The website,, includes short bios of the women, like Olive Rose, the first woman they could find who was elected to an office. She became register of deeds in Lincoln County, Maine, in 1853, beating her opponent, 73-4. That's even though she herself did not have the right to vote.

"Even most historians, most women historians, don't know about these women," Chmielewski said.

Also based at Swarthmore College is the Friends Historical Library, which includes correspondence from and photographs of Mott, a major figure in the 1848 Seneca Falls Convention, the first women's rights forum.

Among the collection at the Historical Society library are files on Katzenstein, a North Carolina native who moved to Philadelphia in 1907 and got involved in the suffrage movement. There's an account of a 1913 protest she attended with Paul.

"Without a permit, [Katzenstein] audaciously set up a soapbox on Kensington Avenue in downtown Philadelphia and decried the disenfranchisement of women," according to a short biography of her. "While Paul gave her fiery speech, Katzenstein handed out pamphlets to the raucous crowds."

The files also include an honor roll of insurance agents from Philadelphia Insurance Co. with the three leading agents at the top. Katzenstein is depicted between two men with the caption "leader of leaders" under her name.

"I've never seen anything like this," Willever-Farr said. "It was a male-dominated industry, and here she is with two men. It just says it all, right?"

Drexel University, home to the archives of the first degree-granting medical school for women, has little direct connection to suffrage in its materials but shows that its graduates played a role.

Its alumni association endorsed suffrage.

Among the women credited in Susan B. Anthony and others' History of Woman Suffrage is Ann Preston, an early graduate of the college.

Frances C. Van Gasken, a professor, wired President Woodrow Wilson about "dangerous" treatment Paul endured in prison after being arrested during a demonstration.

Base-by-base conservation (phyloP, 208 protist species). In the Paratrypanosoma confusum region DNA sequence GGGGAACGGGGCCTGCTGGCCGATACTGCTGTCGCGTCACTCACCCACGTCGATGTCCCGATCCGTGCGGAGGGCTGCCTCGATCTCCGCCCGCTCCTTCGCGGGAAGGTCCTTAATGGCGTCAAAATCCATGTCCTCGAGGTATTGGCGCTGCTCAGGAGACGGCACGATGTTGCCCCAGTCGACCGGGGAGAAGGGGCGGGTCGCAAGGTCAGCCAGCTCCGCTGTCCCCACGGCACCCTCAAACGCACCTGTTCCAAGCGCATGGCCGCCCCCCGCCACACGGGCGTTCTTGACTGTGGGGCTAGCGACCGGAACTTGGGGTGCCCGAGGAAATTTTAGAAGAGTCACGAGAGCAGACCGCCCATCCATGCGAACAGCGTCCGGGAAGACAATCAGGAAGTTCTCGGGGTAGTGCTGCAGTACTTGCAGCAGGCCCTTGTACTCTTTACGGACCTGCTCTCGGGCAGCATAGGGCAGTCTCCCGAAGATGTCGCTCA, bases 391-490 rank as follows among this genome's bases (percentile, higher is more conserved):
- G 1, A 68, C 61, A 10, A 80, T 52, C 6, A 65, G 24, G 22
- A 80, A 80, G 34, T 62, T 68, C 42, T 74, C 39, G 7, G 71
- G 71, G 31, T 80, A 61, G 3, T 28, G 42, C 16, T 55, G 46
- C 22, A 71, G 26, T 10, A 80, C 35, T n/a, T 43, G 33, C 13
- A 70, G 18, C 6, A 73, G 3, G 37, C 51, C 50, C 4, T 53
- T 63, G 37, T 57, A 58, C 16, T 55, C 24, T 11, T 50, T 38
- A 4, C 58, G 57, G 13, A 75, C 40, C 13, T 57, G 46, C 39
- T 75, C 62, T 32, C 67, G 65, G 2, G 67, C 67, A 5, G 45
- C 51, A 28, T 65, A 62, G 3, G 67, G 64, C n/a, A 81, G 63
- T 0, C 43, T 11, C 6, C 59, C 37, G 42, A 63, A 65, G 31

Hannah E. Longshore, another early graduate, named her daughter Lucretia Mott Longshore, a trend at the time.

The collection also highlights how the school's graduates persisted despite discrimination. Longshore writes of visiting a pharmacy in the early 1850s after she got her degree. She placed her business card on the counter and ordered medication.

"Go home and darn your husband's stockings," the pharmacist told her, refusing to sell her the drugs.

Bryn Mawr, a women's college, served as a hub for the suffrage movement, its collection shows. Thomas, the president, brought prominent women's rights activists, including Susan B. Anthony and Carrie Chapman Catt, to campus to speak.

But Thomas' legacy was complicated. She, like some other suffragists, was focused on expanding rights for white, privileged women. She refused to admit black students to Bryn Mawr, noted Monica Mercado, a former Bryn Mawr scholar who teaches at Colgate University.

"Thomas, for all of her flaws, is a dynamo," Mercado said, "and she is increasingly comfortable with being on a national stage, and she's speaking out, and that helps Bryn Mawr in a lot of ways."

The collection also shows that Bryn Mawr students and alumni played prominent roles in the suffragist movement. Pauline Chapman edited a weekly newsletter called the Suffragist. She also got arrested picketing outside the White House in 1918. Another alumna, Alice Henkle, served as "captain of the picket on Congress."

Thomas' niece led the Bryn Mawr suffragist group and kept a diary of her experiences, including a description of a trip she and her aunt took to Buffalo in 1908 to attend the 40th annual convention of the National American Woman's Suffrage Association.

"I was crazy to go," wrote a niece of Thomas', Mary Whitall Worthington. "All the great people in the suffrage world were there."

She writes of a division between working-class and educated women over how to campaign for voting rights.

One critic, she said, opined: "College women weren't worth a pea and that any working woman was worth 50 college women."

Worthington didn't like that.

"It pained me awfully to see such an ungenerous, jealous spirit among people working for a great cause," Worthington wrote.

Still, the experience stirred passion in the young college student and gave rise to a new generation of women's rights advocates.

"It all interested me intensely," she wrote, "and I reveled in it."